Contributing for quality education for girls and boys
Significant progress in school enrolment has been achieved since 2000 despite the challenges caused to the education system by rapid population growth. This progress has stalled in recent years, with net primary school attendance falling from 67 to 62.4 per cent in 4 years (2010-2014). The net enrolment rates from yearbook 2014/2015 show that 34 per cent of children aged 6-11 years are not enrolled. Among them, only 14 per cent of children who enrol in Grade 1 complete Grade 12.
The gender gap in net primary school enrolment rates increases with the age of students. In the 10-11 age group, 25.7 per cent of girls are out-of-school, against 17.5 per cent for boys. Girls are more likely to drop out of school due to early pregnancy or marriage.
In the academic year 2016-2017, 92 teaching days (46 per cent) were lost to strike. The new academic year of 2018/2019 began again with teacher strikes. 46 school days (out of a potential 60 days) have been lost in the first trimester of the academic year which have a negative impact on children’s education and contribute to high proportion of children out-of-school and poor learning outcomes. Furthermore, the schooling system faces critical challenges to ensure secondary education for children aged 12, meaning that many of them will have to move to urban areas to complete secondary school.
However, despite these hindrances, the country reached gender parity for primary education (Situation Analysis Of Children And Women Guinea-Bissau, 2015).
UNICEF aims to provide all children access to inclusive and comprehensive education, with a focus on early childhood care and education promoting school readiness and enabling a successful transition into primary school at the right age. These priorities will be achieved through partnership building, sector coordination and partner building capacity to lead analysis, advocacy and policy dialogue. Equally important is the support to infrastructure construction and rehabilitation of classrooms and gender disaggregated WASH facilities, according to Child Friendly School standards, and supporting the ministry of education for the strengthening of quality assurance systems.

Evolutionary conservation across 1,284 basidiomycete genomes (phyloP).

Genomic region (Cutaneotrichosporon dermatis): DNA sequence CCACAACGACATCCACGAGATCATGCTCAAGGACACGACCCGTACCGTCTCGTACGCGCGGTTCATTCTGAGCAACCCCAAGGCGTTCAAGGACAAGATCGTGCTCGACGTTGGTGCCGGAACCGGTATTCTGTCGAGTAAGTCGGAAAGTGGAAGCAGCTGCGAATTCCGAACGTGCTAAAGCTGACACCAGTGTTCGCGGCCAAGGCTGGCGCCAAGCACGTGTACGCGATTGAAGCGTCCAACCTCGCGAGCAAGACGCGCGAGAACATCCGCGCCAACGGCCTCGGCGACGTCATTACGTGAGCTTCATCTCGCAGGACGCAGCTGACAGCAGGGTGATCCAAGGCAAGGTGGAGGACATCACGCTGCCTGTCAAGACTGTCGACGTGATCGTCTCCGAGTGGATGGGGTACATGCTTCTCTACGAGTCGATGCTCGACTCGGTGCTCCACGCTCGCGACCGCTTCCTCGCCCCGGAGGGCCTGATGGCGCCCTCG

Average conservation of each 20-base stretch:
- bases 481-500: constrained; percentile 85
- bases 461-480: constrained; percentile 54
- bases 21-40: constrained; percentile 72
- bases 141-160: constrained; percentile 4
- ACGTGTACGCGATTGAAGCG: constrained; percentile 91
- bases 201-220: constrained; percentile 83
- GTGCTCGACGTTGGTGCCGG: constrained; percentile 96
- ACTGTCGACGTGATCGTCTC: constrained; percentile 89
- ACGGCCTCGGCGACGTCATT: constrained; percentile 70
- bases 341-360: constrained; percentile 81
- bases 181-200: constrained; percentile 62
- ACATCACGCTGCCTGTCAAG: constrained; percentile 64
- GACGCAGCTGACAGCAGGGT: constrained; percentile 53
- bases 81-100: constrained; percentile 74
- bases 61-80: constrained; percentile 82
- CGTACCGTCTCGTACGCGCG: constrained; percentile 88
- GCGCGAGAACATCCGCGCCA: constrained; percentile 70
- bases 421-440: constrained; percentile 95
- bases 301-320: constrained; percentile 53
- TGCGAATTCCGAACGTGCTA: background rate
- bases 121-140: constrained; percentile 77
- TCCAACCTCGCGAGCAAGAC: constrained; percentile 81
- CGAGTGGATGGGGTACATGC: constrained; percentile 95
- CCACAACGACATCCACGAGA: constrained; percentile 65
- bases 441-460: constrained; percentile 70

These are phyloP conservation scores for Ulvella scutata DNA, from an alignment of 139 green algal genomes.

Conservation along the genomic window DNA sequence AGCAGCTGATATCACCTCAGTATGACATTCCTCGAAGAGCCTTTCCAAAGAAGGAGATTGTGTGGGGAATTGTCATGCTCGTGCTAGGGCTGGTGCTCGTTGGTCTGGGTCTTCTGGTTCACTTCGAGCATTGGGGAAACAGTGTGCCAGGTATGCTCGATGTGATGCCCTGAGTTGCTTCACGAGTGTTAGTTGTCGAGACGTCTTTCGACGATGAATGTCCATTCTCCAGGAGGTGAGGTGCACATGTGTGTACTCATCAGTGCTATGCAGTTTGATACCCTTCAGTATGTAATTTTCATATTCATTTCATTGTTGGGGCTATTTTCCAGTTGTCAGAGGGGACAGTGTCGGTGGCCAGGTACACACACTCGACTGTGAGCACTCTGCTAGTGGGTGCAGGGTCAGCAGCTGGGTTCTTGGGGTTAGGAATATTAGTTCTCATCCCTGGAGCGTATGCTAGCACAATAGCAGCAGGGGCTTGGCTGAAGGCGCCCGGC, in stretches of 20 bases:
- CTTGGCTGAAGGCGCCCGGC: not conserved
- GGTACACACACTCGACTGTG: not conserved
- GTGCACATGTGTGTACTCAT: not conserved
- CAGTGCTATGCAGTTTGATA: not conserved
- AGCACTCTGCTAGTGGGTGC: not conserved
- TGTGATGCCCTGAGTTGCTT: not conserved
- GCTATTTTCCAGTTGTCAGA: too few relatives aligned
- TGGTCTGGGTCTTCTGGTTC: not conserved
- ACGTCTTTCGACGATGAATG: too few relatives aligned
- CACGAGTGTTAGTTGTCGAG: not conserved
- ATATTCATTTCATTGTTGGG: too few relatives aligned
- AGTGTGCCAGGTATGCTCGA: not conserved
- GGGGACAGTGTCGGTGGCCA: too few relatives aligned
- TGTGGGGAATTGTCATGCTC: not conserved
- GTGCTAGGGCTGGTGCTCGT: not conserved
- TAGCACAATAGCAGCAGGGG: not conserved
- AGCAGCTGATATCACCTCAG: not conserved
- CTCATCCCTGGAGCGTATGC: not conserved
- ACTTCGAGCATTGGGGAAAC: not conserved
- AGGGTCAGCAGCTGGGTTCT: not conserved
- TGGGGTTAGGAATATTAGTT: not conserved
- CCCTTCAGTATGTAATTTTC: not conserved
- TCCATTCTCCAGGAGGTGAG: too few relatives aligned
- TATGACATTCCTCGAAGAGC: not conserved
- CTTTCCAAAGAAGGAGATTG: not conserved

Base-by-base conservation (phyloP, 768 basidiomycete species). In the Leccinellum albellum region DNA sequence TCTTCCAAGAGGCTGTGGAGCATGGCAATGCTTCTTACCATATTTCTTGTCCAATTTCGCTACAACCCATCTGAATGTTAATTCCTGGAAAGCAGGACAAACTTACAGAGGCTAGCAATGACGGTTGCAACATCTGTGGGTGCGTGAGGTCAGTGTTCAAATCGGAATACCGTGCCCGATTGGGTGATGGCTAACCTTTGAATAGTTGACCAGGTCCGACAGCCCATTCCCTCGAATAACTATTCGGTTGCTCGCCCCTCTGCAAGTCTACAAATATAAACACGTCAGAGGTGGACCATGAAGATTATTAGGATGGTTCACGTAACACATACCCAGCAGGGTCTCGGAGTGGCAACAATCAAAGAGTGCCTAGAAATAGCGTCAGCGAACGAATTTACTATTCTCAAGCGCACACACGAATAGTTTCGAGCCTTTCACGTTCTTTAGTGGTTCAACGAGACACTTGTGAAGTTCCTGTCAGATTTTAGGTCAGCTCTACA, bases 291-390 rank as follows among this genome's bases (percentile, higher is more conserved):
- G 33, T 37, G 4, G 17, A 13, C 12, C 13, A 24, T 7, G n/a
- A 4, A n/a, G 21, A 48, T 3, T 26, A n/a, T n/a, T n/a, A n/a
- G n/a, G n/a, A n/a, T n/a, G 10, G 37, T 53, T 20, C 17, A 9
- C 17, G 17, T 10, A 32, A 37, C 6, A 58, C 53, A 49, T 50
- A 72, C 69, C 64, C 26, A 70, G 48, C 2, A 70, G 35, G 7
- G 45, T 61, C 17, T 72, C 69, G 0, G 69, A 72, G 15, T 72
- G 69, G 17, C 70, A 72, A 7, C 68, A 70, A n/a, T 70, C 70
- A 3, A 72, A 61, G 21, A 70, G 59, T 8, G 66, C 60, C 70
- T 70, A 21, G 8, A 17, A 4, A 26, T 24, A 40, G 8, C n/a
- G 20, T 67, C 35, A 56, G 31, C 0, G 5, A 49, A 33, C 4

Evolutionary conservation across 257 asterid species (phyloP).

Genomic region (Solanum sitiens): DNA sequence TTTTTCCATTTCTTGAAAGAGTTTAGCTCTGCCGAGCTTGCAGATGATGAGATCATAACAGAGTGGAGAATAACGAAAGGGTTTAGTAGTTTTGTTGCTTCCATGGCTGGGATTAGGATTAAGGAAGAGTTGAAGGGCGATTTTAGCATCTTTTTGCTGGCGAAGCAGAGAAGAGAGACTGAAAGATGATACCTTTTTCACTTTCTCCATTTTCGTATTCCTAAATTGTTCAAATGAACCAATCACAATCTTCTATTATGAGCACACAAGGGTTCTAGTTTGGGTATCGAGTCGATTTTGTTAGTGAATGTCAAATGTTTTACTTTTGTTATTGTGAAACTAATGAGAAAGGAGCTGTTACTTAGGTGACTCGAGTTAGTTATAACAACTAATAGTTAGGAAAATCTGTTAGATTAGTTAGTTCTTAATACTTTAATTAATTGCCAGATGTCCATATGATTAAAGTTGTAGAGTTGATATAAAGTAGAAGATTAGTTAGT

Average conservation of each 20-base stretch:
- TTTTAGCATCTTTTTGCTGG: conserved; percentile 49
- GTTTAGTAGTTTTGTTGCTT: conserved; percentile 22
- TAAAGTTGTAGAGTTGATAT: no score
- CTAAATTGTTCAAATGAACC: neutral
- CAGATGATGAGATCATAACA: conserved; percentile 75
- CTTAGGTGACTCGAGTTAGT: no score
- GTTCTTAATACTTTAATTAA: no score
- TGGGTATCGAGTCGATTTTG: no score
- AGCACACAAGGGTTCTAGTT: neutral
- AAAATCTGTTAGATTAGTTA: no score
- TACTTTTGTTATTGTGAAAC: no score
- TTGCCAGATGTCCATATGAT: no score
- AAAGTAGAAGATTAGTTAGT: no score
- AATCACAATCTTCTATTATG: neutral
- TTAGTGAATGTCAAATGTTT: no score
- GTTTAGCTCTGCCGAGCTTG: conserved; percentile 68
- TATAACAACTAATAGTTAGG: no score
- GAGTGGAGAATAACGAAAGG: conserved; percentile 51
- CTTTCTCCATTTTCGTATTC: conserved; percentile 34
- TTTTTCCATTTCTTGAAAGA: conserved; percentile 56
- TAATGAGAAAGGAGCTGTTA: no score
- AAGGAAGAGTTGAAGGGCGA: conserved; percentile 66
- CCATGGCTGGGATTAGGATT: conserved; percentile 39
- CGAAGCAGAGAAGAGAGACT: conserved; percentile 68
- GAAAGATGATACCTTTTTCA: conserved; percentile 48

Revitalizing school inspection system standards and teacher training
In partnership with PLAN international, Fundação Fé e Cooperação (FEC), and Handicap International, UNICEF supported the ministry of education to revive the monitoring of schools by supporting the induction training of 180 school inspectors. They are responsible for monitoring over 1700 schools with specific focus on teacher attendance and teaching learning processes. UNICEF-led advocacy resulted in the addition of 14 inspectors for pre-school monitoring in the ministry of education, which had only 5 inspectors in 2014. In addition, 62 pre-school teachers were trained to enhance their knowledge on early grade literacy and use of locally-made learning materials. As a result of the construction of three regional teacher training centres, 500 teachers will increase their capacities in pre and in-service annually.
UNICEF has also continued to support the ministry of education in the validation and development of standards:
- National quality Ssandards (NQS), which are expected to improve retention, quality and learning in schools and
- Early learning development standards (ELDS) which will provide the necessary framework to achieve quality pre-school education.
As only 30 per cent children enter school at the right age of six years, this campaign, whose motto is “Start at 6 and study for 6 years!” was launched to sensitize on the right age of enrolment, as per the education law, and on the importance of completing at least 6 years of primary education and not dropping school earlier. This affects girls more particularly with 25.7 per cent of girls being out-of-school in the 10-11 years age-group, against 17.5 per cent for boys.
Out-of-school children (OOSCs)
The completion of the UNICEF supported study on out-of-school children was a major highlight in 2018. Among others a key finding was the presence of a substantial proportion of overage children (12-14 years) in the lower primary grades. This study and the recommendations are now being used by Country Office to develop strategies to address the issue of OOSCs.